Cousins leads competitive field after first round at Big Sky Open
On a Saturday morning as calm as the previous night was stormy, you could have knocked over Jerry Brabec with a feather.
“We had three perfect scores last night in the clay pigeon shoot,” said Brabec to an equally surprised visitor.
Many people who witnessed the blustery weather that swept over the Grand Valley for the Friday opening round of the Big Sky Open archery tournament at the DoubleTree Hotel had openly questioned whether anyone could keep an arrow heading straight in the storm.
“I never thought it would happen in that wind but those guys did it,” said Brabec. “I’ve never seen anything like it.”
The three nifty 50s were registered by Benton Christensen of Pocatello, Idaho; Rob Morgan, Billings, Mont., and Dick Smith of Colorado Springs.
Because Morgan and Smith both are competing in the professional division, the two had a shoot-off, which Smith won.
There were plenty of feathers available, although most of them are artificial and used as fletching for the high-priced arrows flying at the Olympic-style targets employed in the Big Sky competition.
Some of the most accurate arrows belonged to Dave Cousins of Standish, Maine, who managed a first-round total of 590, only 10 points off a perfect 600.
“I managed to shoot pretty well,” said Cousins. “I’m pleased with my shooting, but there are lot of good shooters out here.”
Cousins, who won the Big Sky Open in 2001 and 2002, has plenty of competition. Reo Wilde, of Pocatello, Idaho, and like Cousins a two-time Big Sky champion (2003, 2007), was six points back at 584.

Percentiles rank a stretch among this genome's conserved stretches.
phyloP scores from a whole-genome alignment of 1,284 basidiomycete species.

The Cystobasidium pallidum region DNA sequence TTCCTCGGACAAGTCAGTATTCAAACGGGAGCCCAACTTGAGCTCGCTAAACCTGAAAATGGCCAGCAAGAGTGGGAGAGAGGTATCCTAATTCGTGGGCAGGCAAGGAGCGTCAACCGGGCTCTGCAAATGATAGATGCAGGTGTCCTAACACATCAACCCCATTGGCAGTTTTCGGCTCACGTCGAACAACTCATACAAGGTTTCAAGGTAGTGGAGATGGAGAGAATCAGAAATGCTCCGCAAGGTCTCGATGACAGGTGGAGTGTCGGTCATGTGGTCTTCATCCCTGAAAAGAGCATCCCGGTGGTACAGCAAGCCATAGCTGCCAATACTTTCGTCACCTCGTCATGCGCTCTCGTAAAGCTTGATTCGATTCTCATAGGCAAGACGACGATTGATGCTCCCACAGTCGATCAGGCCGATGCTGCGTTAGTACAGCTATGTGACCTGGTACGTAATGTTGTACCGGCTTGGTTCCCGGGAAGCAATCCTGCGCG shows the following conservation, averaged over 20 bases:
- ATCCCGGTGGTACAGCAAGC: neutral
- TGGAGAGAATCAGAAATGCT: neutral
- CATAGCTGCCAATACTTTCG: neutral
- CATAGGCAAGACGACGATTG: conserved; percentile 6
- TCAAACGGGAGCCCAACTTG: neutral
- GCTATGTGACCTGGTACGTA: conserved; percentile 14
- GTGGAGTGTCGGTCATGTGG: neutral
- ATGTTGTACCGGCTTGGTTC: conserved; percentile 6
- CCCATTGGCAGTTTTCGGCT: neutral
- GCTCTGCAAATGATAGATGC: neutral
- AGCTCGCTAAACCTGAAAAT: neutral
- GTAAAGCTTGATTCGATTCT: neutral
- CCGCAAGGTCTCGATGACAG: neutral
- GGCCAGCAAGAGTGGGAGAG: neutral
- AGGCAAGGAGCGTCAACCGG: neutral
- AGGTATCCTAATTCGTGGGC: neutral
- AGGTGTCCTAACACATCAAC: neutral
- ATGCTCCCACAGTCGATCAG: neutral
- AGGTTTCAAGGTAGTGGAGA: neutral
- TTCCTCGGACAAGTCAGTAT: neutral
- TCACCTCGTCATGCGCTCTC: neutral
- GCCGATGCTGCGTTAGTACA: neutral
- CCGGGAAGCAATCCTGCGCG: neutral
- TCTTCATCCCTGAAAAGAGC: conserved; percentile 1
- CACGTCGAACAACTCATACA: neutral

Local favorite Randy Brabec of Grand Junction, son of the tournament founders Jerry and Margaret Brabec, finished his first round with 547 points to lead the men’s Freestyle Limited division. Brabec is one of the few competitive archers who hasn’t made the move to a mechanized trigger release.
“I’m not real satisfied, I’m about 10 points down from where I would like,” said Brabec, who has dominated this class for the past three years and has won titles five of the past eight years.
“It took me about three targets to get settled in but I think I can pick up some points tomorrow,” he said.
How hard is it to make a perfect 600? Difficult enough that in the 29 years of the Big Sky Open, no one has had a perfect two days.
The top score was registered in 2006 when Tim Gillingham of Orem, Utah, shot 1,179 over two days.
Other first-round leaders after Saturday’s competition included Gary Cowart (Cedar City, Utah) in the men’s Bowhunter Freestyle (561) and Rhonda Calhoun (Early, Texas) in the women’s Freestyle Unlimited (508).
The final round of individual competition continues at 8:30 morning.